Until then, the flock of sheep stays unchanged, Australia decomposes further, and the world decomposes further.

    This IS Australia .

    Baaa-aaa. Baaa-aaa.

  7. Des Scahill says

    Let’s not forget though, that the adoption of ‘renewables’ as a source of energy, is growing rapidly, not just in Australia, but world-wide. Just look at the surge of ‘solar PV’ take-up in Australia, and how as well, the ‘efficiency’ of solar panels has improved considerably in just a few years.

    Some, if not all, of these mega-huge capital intensive projects take years to be built and then come into operation. I could be wrong, but there is a good chance that by the time they are completed, in one way or another they could well end up rather expensive ‘white elephants’. ( or should that be ‘black elephants’?).

    Added to that are other factors – the economies of various countries tip into recession and industry demand for power reduces, forcing marginally profitable power generators out of business, state governments run out of money to ‘subsidize’ things, new renewable related technology plus improvements in existing renewable technology appear on the scene, making the economic and/or environmental case even more compelling, more and more people working ‘at home’ for some or all of their work related activities because internet technology now makes that possible. (reduces petrol usage).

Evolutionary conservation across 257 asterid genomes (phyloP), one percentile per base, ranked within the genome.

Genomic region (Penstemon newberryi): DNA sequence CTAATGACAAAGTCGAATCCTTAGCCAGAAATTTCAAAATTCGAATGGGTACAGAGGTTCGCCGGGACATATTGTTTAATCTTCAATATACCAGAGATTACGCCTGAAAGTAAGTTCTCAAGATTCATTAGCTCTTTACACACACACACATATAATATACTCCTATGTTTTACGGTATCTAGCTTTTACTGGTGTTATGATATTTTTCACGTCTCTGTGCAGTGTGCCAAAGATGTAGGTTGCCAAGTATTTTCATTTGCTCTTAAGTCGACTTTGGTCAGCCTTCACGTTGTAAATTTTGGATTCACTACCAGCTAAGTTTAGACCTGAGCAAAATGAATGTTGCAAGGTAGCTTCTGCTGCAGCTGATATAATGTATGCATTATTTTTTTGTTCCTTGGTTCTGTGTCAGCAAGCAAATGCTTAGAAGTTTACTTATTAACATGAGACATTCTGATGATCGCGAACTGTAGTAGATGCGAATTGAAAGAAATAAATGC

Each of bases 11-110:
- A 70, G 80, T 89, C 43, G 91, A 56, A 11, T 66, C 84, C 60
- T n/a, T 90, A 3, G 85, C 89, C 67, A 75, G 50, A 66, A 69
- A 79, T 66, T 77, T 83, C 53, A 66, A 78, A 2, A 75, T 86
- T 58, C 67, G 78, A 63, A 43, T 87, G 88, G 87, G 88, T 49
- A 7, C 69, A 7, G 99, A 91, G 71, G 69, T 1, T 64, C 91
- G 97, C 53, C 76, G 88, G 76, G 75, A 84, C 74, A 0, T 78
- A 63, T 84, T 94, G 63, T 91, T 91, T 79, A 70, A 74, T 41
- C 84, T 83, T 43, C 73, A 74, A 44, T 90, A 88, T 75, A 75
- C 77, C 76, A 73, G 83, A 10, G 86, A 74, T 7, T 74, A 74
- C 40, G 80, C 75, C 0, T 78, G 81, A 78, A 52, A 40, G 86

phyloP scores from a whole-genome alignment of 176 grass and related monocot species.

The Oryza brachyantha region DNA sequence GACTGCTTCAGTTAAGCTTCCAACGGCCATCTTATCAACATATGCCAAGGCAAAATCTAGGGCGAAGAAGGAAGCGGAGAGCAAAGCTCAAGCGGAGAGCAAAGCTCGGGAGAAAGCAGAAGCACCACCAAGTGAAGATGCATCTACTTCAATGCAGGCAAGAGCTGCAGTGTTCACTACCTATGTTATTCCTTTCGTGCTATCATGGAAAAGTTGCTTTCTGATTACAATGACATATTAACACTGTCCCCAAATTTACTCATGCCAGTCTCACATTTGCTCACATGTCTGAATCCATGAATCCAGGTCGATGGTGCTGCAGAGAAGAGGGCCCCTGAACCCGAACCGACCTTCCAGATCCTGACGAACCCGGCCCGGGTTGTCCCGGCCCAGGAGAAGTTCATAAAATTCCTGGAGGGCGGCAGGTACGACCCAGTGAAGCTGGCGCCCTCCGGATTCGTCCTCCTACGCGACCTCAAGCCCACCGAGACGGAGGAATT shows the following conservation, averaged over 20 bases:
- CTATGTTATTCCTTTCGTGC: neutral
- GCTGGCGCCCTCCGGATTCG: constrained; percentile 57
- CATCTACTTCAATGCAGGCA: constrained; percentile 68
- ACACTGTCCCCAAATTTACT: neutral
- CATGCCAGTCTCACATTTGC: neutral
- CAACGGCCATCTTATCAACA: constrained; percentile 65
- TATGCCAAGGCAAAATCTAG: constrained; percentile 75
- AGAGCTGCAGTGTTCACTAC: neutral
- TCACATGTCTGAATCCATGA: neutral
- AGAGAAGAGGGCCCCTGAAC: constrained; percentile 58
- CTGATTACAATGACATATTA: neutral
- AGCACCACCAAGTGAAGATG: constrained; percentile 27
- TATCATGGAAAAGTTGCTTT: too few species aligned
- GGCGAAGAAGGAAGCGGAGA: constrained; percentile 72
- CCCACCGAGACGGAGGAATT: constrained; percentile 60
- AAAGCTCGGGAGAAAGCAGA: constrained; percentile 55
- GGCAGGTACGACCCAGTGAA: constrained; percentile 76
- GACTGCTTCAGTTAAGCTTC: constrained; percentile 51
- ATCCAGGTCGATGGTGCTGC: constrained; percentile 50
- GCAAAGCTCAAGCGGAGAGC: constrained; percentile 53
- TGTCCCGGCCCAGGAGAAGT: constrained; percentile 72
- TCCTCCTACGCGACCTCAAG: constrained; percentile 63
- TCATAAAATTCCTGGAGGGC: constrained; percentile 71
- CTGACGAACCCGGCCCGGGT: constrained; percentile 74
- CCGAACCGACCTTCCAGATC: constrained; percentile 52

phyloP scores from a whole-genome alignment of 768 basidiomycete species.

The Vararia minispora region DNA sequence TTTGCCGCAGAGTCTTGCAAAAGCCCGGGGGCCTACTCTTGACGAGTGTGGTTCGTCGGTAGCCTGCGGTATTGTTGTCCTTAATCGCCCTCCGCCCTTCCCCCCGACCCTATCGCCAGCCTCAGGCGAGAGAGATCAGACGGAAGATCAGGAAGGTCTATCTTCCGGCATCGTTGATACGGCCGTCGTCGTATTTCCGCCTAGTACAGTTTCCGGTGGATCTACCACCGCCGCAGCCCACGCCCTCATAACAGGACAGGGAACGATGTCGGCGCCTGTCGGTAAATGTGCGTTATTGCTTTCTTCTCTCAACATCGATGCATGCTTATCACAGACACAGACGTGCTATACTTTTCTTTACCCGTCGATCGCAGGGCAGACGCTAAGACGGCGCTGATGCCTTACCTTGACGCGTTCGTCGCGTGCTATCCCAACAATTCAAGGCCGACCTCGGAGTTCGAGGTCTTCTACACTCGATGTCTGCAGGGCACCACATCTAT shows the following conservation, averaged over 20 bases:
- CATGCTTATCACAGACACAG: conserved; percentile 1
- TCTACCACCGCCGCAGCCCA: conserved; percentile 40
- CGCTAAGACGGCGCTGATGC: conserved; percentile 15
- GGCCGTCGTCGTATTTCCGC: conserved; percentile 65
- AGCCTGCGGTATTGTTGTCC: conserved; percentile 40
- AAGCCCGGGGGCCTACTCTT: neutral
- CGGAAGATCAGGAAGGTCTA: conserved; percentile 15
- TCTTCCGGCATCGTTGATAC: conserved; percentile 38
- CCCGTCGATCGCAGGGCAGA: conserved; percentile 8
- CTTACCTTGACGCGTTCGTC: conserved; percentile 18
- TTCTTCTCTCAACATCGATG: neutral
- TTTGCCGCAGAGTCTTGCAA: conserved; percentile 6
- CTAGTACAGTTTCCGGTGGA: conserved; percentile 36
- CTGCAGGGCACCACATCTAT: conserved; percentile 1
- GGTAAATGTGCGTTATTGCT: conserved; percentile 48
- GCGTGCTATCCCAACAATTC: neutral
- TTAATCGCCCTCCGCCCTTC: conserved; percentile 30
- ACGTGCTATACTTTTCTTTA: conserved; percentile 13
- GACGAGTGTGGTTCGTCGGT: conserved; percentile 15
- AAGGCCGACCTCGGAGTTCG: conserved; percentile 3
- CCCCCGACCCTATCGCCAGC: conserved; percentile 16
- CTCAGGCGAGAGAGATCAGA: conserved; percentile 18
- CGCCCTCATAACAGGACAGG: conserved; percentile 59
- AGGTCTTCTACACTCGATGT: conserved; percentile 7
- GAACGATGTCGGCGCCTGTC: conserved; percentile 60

There are many possibilities (along with existing factors) around that don’t auger well at all for the future of the oil industry. How many of them eventuate get accepted, and then implemented, is very much dependent on who we choose to vote into government – whether it be local, state, or a Federal level.